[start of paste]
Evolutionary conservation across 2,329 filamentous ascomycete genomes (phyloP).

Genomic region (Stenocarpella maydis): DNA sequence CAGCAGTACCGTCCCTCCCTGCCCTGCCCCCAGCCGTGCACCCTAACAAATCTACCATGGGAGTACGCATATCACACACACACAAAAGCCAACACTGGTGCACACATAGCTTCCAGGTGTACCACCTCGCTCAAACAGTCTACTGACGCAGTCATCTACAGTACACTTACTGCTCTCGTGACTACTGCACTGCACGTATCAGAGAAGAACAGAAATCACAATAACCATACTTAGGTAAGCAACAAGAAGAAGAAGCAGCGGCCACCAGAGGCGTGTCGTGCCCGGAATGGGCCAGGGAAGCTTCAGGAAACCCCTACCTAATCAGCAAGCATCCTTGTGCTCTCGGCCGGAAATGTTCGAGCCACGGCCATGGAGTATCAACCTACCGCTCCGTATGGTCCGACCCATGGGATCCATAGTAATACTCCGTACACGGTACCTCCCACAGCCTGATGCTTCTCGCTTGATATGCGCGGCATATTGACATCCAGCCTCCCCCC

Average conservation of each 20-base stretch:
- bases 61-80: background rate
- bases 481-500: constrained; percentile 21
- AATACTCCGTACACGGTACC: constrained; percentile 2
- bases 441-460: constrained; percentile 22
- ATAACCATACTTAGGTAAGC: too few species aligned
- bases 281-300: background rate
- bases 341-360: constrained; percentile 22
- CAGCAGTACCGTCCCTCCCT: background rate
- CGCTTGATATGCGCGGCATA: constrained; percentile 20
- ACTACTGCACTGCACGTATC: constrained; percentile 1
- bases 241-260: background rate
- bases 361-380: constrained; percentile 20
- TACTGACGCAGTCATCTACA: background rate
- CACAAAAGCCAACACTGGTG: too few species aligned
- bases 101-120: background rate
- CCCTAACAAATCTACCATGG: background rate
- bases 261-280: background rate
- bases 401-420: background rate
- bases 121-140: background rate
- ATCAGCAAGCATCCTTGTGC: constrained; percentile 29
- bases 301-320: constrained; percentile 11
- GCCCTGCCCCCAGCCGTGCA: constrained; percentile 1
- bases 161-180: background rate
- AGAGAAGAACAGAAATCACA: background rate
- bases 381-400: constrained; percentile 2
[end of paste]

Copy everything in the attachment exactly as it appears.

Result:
Evolutionary conservation across 2,329 filamentous ascomycete genomes (phyloP).

Genomic region (Stenocarpella maydis): DNA sequence CAGCAGTACCGTCCCTCCCTGCCCTGCCCCCAGCCGTGCACCCTAACAAATCTACCATGGGAGTACGCATATCACACACACACAAAAGCCAACACTGGTGCACACATAGCTTCCAGGTGTACCACCTCGCTCAAACAGTCTACTGACGCAGTCATCTACAGTACACTTACTGCTCTCGTGACTACTGCACTGCACGTATCAGAGAAGAACAGAAATCACAATAACCATACTTAGGTAAGCAACAAGAAGAAGAAGCAGCGGCCACCAGAGGCGTGTCGTGCCCGGAATGGGCCAGGGAAGCTTCAGGAAACCCCTACCTAATCAGCAAGCATCCTTGTGCTCTCGGCCGGAAATGTTCGAGCCACGGCCATGGAGTATCAACCTACCGCTCCGTATGGTCCGACCCATGGGATCCATAGTAATACTCCGTACACGGTACCTCCCACAGCCTGATGCTTCTCGCTTGATATGCGCGGCATATTGACATCCAGCCTCCCCCC

Average conservation of each 20-base stretch:
- bases 61-80: background rate
- bases 481-500: constrained; percentile 21
- AATACTCCGTACACGGTACC: constrained; percentile 2
- bases 441-460: constrained; percentile 22
- ATAACCATACTTAGGTAAGC: too few species aligned
- bases 281-300: background rate
- bases 341-360: constrained; percentile 22
- CAGCAGTACCGTCCCTCCCT: background rate
- CGCTTGATATGCGCGGCATA: constrained; percentile 20
- ACTACTGCACTGCACGTATC: constrained; percentile 1
- bases 241-260: background rate
- bases 361-380: constrained; percentile 20
- TACTGACGCAGTCATCTACA: background rate
- CACAAAAGCCAACACTGGTG: too few species aligned
- bases 101-120: background rate
- CCCTAACAAATCTACCATGG: background rate
- bases 261-280: background rate
- bases 401-420: background rate
- bases 121-140: background rate
- ATCAGCAAGCATCCTTGTGC: constrained; percentile 29
- bases 301-320: constrained; percentile 11
- GCCCTGCCCCCAGCCGTGCA: constrained; percentile 1
- bases 161-180: background rate
- AGAGAAGAACAGAAATCACA: background rate
- bases 381-400: constrained; percentile 2